Long before I’d ever seen Astaire and Rogers tap their toes together on-screen, there was one song-and-dance couple that ranked very highly on my list of favorite screen pairs: those ’50s (by way of the ’70s) high school sweethearts, Sandy Olsson and Danny Zuko. My mom was a huge fan of Olivia Newton John’s movies and introduced me to Grease when I was very young. I watched it about a million times over, knew all of the songs by heart, and hoped with all my might that when high school came around I’d have a chance to join the Pink Ladies.
I never did join the Pink Ladies, but I love the film just as much today as I did then, and covered it in my “Favorite things about…” series in 2013. Naturally, I was a little skeptical when I heard that there would be a live TV version produced, blending bits and pieces from the film with bits and bobs from the Broadway musical. Grease: Live aired a week ago, so now that we’ve all had time to catch up on it (for those who, like me, taped it rather than actually watching it live), I thought I’d share my thoughts.
I have mixed feelings about Grease: Live. There was a lot about it that bothered me. Jessie J’s version of the theme song seems to have been tossed in just to give a random pop star a chance to show off her vocals. I found the live audience obnoxious and distracting, though of course a large number of extras is appropriate for certain scenes, like the big carnival finale. They were just so loud.
There’s another thing that bugged me, which I find very common in productions like this. It’s nit-picky and I have a hard time describing it, but there’s something about the way the actors talk… like they’re enunciating to well, if that makes sense. Their speech sounds very formal. Their pronunciation sounds harsh rather than relaxed and natural. Aaron Tveit (starring as Danny) and Julianne Hough (starring as Sandy) are both offenders. They also both seem very much like actors playing parts rather than truly becoming immersed in their characters, which is a bummer since they’re playing the central pair.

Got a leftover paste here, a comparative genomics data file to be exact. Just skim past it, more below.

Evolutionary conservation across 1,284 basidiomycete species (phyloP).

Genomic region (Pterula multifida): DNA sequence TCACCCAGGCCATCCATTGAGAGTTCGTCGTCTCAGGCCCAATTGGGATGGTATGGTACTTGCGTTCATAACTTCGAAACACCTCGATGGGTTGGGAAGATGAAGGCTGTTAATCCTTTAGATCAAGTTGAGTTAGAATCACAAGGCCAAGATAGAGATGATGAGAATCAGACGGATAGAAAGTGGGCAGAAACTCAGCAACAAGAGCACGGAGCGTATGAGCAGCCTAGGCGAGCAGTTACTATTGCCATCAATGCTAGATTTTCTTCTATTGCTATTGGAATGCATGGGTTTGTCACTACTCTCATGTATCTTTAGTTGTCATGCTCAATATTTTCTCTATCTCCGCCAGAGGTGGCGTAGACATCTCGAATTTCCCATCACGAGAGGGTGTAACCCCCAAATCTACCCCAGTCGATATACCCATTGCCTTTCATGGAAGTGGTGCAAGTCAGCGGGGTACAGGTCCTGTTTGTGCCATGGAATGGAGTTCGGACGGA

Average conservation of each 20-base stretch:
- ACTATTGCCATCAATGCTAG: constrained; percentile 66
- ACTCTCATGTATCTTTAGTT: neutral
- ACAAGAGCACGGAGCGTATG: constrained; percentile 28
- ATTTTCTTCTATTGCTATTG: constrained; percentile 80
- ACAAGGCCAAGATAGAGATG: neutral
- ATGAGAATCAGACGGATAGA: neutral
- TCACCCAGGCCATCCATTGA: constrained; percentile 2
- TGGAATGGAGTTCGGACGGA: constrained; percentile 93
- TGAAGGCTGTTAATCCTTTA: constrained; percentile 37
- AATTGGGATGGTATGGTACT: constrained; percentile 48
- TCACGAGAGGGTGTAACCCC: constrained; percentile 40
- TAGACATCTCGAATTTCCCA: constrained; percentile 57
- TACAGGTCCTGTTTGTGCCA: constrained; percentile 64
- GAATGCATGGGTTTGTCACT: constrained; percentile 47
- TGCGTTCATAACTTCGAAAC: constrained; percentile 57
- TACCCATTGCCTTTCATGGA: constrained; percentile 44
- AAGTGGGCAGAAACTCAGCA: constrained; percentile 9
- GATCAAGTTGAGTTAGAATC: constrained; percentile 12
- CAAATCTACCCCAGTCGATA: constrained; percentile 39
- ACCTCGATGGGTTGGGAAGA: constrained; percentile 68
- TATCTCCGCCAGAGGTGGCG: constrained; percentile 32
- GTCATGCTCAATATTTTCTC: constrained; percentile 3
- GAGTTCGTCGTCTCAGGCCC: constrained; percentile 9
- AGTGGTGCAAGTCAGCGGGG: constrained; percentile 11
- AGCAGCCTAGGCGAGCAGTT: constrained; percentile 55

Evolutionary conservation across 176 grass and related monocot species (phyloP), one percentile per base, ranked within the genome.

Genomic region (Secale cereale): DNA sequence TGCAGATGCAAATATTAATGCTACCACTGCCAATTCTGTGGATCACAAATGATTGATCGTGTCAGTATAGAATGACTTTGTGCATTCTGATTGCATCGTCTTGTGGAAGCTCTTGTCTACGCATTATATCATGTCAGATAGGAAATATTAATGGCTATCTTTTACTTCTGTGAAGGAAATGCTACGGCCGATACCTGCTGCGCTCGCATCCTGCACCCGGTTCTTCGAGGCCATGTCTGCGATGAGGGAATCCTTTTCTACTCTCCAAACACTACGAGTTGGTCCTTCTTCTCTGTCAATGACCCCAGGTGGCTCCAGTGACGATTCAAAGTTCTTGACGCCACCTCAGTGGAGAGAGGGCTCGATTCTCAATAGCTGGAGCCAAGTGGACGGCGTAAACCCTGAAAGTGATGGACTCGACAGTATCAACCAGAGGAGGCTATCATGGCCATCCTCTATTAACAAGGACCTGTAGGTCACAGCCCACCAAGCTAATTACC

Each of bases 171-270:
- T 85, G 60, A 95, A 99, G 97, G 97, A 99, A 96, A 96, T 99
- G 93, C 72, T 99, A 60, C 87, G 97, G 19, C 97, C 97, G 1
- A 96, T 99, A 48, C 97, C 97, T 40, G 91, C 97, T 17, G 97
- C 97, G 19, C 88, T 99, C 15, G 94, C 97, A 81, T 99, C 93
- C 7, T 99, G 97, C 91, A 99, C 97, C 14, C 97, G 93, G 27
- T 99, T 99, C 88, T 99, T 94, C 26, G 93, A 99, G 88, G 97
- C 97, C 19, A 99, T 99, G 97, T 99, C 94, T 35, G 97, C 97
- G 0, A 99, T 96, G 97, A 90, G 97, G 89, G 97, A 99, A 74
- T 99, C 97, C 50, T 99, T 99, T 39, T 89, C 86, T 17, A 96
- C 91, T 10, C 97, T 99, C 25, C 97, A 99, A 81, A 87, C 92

Perhaps the worst part of the whole special was the addition of a new song, “All I Need is an Angel,” sung by Carly Rae Jepsen as Frenchy. It’s a total snooze-fest of a tune and doesn’t fit into Grease at all. It’s in a much different style than the rest of the songs on the soundtrack, and it isn’t period appropriate, either.
With all of that negativity out of the way, let’s get to the highlights. Since this is a television production, I was happy to see multiple sets from the back lot incorporated. It really seemed like the medium was used to its full potential — more static than a film or non-live TV special (see: the car racing scene) but less static than a stage production. I also liked the black and white “Bandstand” segments, shown with a different aspect ratio.
Though Grease: Live‘s Danny and Sandy kind of underwhelm, several of the supporting performances are good. I immediately liked the Pink Ladies — Vanessa Hudgens, Keke Palmer, Carly Rae Jepsen (aside from that one song), and Kether Donohue. Donohue in particular is very funny as Jan, the oddball of the group. Elle McLemore is absolutely hilarious as Patty Simcox, offering my favorite performance from the entire special. Didi Conn makes an adorable cameo as Vi, the waitress played by Joan Blondell in the 1978 film. And Haneefah Wood as Blanche — that scene where she took her lost bra and seltzer and ducked under the counter had me dying!
The first of my favorite musical numbers would have to be Boyz II Men doing Beauty School Dropout. The jokes weren’t as biting as in Frankie Avalon’s turn as “Teen Angel,” but they sounded amazing. I also found Julianne Hough’s rendition of “Hopelessly Devoted to You” to be very nice.
So, there’s a lot that disappoints, but also quite a bit to like about Grease: Live. I’d be lying if I said my greatest takeaway wasn’t an immediate urge to re-watch the 1978 film, but I don’t feel like I wasted my time on this new version at all. I’d say it’s worth a watch if you’ve enjoyed this trend of made-for-TV musical specials.